Griffin and Pace Criticize Obama’s Plan for NASA, Support House Bill

Space shuttle Atlantis lands on runway 33 at NASA Kennedy Space Center's Shuttle Landing Facility concluding the STS-129 mission. Photo credit: NASA Jack Pfaller

The Space Transportation Association conducted a panel discussion yesterday during which some quite divergent views were expressed over the future of NASA and the Obama Administration’s commercial focus.

The panelists were:

  • Mike Griffin, former NASA Administrator;
  • Scott Pace, director of George Washington University’s Space Policy Institute and NASA Associate Administrator for Program Analysis and Evaluation under Griffin;
  • Bob Dickman, Executive Director of the American Institute of Aeronautics and Astronautics (speaking for himself)
  • Gary Payton, a consultant and ex-military astronaut who was most recently Deputy Under Secretary of the Air Force for Space Programs.

Jeff Foust of Space Politics reports that Griffin remains critical of the commercial approach favored by the White House. Griffin believes the House bill, which largely keeps intact the NASA-built Constellation architecture that he and Scott “Doc” Horowitz championed while at the space agency:

Griffin said that, given the chance, he would mix and match elements of the House and Senate bills. He said it was “crucial” to include the provisions in the House bill for the development of a government human space transportation system. “A crew launch capability which is not dependent on commercial interests or the state of international partner relationships is a strategic national asset and should not be sacrificed for lesser interests,” he said. He also called for retaining the safety standards for a crew launch system included in the House version.

Marcia Smith of Spacepolicyonline.com reports that Griffin said Congress should be very specific about the kind of heavy-lift vehicle it wants NASA to build:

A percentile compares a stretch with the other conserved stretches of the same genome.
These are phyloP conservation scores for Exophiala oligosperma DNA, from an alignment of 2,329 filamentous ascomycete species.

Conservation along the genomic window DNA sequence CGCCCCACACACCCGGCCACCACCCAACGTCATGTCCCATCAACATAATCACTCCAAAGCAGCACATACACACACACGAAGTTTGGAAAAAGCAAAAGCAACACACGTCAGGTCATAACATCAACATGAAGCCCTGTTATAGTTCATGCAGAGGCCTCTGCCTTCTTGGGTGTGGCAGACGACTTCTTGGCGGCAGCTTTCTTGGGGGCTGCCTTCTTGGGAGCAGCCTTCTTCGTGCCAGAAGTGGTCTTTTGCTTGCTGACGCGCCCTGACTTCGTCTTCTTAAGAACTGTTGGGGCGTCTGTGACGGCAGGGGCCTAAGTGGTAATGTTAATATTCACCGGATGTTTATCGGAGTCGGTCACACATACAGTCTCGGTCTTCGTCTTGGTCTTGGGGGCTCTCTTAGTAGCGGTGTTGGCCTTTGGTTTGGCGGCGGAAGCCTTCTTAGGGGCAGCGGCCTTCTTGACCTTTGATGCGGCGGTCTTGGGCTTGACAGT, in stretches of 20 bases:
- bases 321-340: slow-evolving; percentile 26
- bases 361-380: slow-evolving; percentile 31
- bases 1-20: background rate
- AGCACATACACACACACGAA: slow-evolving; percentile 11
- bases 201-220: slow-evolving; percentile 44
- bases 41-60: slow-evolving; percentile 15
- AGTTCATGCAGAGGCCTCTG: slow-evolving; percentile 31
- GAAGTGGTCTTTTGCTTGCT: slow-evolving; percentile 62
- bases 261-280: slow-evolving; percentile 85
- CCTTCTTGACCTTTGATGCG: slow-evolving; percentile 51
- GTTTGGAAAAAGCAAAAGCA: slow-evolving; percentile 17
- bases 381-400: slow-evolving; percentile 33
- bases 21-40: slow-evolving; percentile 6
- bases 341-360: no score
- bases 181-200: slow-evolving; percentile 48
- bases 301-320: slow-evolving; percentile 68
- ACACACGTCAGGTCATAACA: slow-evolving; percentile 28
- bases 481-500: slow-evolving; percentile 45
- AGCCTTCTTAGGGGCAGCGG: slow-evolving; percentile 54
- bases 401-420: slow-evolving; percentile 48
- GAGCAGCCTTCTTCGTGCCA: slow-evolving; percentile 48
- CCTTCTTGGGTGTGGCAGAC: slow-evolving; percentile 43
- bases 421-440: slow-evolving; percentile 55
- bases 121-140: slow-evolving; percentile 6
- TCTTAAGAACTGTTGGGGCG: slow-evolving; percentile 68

Griffin told a Space Transportation Association audience yesterday that Congress must be specific in legislation about the capabilities of the new heavy lift launch vehicle (HLLV) or NASA may design a rocket too small to support human missions beyond low Earth orbit (LEO).  Any lack of specificity in law would be viewed by the Administration as an opening to do something else, he argued:  “It’s regrettable when Congress has to be the design bureau of last resort, but sometimes it’s necessary.”  Ordinarily, NASA administrators and almost anyone else outside of Congress bristle when Congress sets technical design parameters in law.

Pace expressed skepticism about the commercial sector’s ability to meet NASA’s needs and standards. He favors the House bill, which he believes has sufficient money to properly development a government system for sending humans into orbit.

Dickman disagreed, expressing confidence in the commercial sector. Smith reports:

Reviewing the 14 families of launch vehicles developed in the United States over the past 50 years, Dickman concluded “there is nothing magic about getting to LEO.  We know how to do it.” He believes NASA needs to focus on investing in revolutionary in-space propulsion technologies to dramatically shorten the trip time to Mars from months to days.  “We have to make the transition from what we’ve done to where we want to be 30 years from now.”

Payton, who until recently oversaw THE launches of defense payloads for the Air Force, lamented the gap in flights after the space shuttle is retired that NASA has been unable to close. However, he was not in favor of extending the program beyond next year, Foust reports:

“The shuttle program has killed 14 people in flight. I don’t know why you would ever fly another one,” he said. Payton, who flew as a payload specialist on a military shuttle mission in 1985, said that mission was worth risking the lives of astronauts, “but I’m not sure microgravity research warrants that.”